As a stereotype, little girls seemed to do one of 3 activities when I was young. All little girls may or may not have done other sports and extra-curricular activities, but these 3 were the staple: gym, ballet (or dance of some sort), and horse-riding. The horse riders were the privileged few, the lucky ones whose parents had the money or the resources at hand to allow them to attend gymkhanas and brush manes. To be honest, they seemed a bit 'horse mad' to me but perhaps this was because I was just jealous. So the rest of the young female population fell into the other two categories: gym and dance. These two did not seem to be activities that were able to be combined. No one ever seemed to do both. You could do dancing and soccer, or gym and brownies, but you could not do gym and dancing. I have no idea why this was. It was like the Sharks and the Jets. Gym girls didn't mix with dance girls. Anyway, I was a dance girl and so the closest I ever came to doing gymnastics was at PE, and watching Nikki Jenkins win a gold medal at the Commonwealth Games in 1987. In fact, my whole perception of the gymnastics scene is founded on what I know from the Olympics, Commonwealth Games, and 60 Minutes-type exposes of extreme coaching techniques employed in the sport.
So the fact that this gym was freezing cold encouraged my perception of hard-nosed training methods where you had to suck it up to survive. This idea was only encouraged by what happened through the rest of Edie's hour of gymnastics.
We were greeted by the lady running the session in a friendly if slightly direct manner. We let the kids loose on the age-appropriate equipment she had set up. There were a few other kids of various ages and their Mums, all doing their own thing. After about 5 minutes, some child-friendly music started. After about 15 minutes a particular song started at which time the gym coach produced some colourful scarves to wave around at appropriate moments during the song. She encouraged us to grab the scarves and our children and join in.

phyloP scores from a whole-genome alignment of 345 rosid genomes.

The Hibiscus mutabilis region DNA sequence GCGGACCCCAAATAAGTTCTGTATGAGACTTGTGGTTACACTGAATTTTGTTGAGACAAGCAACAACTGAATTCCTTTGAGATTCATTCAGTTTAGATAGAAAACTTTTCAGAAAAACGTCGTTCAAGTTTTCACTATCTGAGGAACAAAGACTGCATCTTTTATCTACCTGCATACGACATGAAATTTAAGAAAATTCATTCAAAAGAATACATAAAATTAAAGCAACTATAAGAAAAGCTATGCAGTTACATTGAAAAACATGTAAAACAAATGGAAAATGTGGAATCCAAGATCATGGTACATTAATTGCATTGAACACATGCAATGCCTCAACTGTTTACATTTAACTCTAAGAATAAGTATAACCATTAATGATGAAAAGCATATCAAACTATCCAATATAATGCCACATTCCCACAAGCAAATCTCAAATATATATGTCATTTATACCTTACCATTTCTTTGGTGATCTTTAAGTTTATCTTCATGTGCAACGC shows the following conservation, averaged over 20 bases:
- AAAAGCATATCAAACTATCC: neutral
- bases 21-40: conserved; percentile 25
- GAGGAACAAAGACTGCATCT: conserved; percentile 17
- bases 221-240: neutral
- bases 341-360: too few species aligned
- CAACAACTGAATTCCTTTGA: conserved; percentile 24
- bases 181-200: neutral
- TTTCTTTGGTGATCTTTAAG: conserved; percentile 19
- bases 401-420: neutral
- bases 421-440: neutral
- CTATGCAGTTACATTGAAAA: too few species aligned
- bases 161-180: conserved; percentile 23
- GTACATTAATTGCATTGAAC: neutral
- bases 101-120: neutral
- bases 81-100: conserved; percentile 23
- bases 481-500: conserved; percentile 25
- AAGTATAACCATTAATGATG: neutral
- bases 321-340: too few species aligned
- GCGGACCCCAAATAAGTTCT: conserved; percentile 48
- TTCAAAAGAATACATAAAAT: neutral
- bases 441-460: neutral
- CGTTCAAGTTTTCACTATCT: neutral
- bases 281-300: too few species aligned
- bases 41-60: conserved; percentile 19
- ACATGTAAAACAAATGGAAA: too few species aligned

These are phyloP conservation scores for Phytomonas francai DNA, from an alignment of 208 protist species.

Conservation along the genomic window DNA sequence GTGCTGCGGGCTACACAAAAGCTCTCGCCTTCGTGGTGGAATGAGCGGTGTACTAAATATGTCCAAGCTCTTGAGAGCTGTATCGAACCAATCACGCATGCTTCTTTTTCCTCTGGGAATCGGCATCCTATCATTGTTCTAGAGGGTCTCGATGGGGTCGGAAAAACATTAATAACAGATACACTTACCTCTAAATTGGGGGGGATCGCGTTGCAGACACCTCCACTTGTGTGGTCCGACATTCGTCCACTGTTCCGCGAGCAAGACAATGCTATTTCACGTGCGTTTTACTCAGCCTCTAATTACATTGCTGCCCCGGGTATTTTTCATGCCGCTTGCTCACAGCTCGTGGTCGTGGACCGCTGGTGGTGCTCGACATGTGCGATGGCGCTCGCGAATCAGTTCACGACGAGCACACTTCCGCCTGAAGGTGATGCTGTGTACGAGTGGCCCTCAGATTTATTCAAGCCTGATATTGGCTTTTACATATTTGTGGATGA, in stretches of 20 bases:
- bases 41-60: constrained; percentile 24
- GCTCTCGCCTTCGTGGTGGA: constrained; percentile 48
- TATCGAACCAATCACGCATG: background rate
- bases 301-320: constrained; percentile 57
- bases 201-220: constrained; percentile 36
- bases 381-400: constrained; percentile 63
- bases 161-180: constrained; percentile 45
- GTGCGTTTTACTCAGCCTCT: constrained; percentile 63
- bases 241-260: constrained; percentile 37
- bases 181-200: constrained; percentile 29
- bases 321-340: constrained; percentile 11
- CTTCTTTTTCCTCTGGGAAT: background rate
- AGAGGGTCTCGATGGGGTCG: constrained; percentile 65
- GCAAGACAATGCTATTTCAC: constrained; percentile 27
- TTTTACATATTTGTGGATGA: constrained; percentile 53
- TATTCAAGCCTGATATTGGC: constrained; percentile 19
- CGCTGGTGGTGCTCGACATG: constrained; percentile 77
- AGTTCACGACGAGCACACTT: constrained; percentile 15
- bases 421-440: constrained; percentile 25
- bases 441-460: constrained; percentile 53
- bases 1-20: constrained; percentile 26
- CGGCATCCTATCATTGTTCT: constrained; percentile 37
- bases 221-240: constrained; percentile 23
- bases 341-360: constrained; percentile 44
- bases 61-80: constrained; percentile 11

If you know me, you know I'm not a wall flower. When I was about 14 I think I found my mother mortifyingly embarrassing (who didn't at that age?) because she would always jump up for "audience participation". If someone needed a person to join in, clap along, read out loud etc., Mum would step up. At 14, Edie is sure to be embarrassed by me because I am now exactly the same. I am quite happy to save someone from being left in the lurch and join in where necessary. I find that if you start, others will eventually join in and a better time is had by all. It depends on the circumstances of course, but you get the general idea.
And so naturally I picked up a scarf and began waving it according to the directions of the song and the gym coach. Happily, my friends were just as quick to scarf-wave as I so we were united in our lunacy. Some of the other adults had struck up a conversation elsewhere and the gym lady encouraged them to join in. Firstly, she just called out for them to come and get a scarf. But the more they ignored her, the more insistent she became. I think the words "Pick up your children and bring them over here!!" were uttered in what I thought was a oddly insistent tone.
At this stage, I was thinking the gym lady was beginning to fill some of my other ideas about going to gymnastics. First freezing cold gymnasiums, now implacable coaches... This idea was cemented when she turned her ire on me.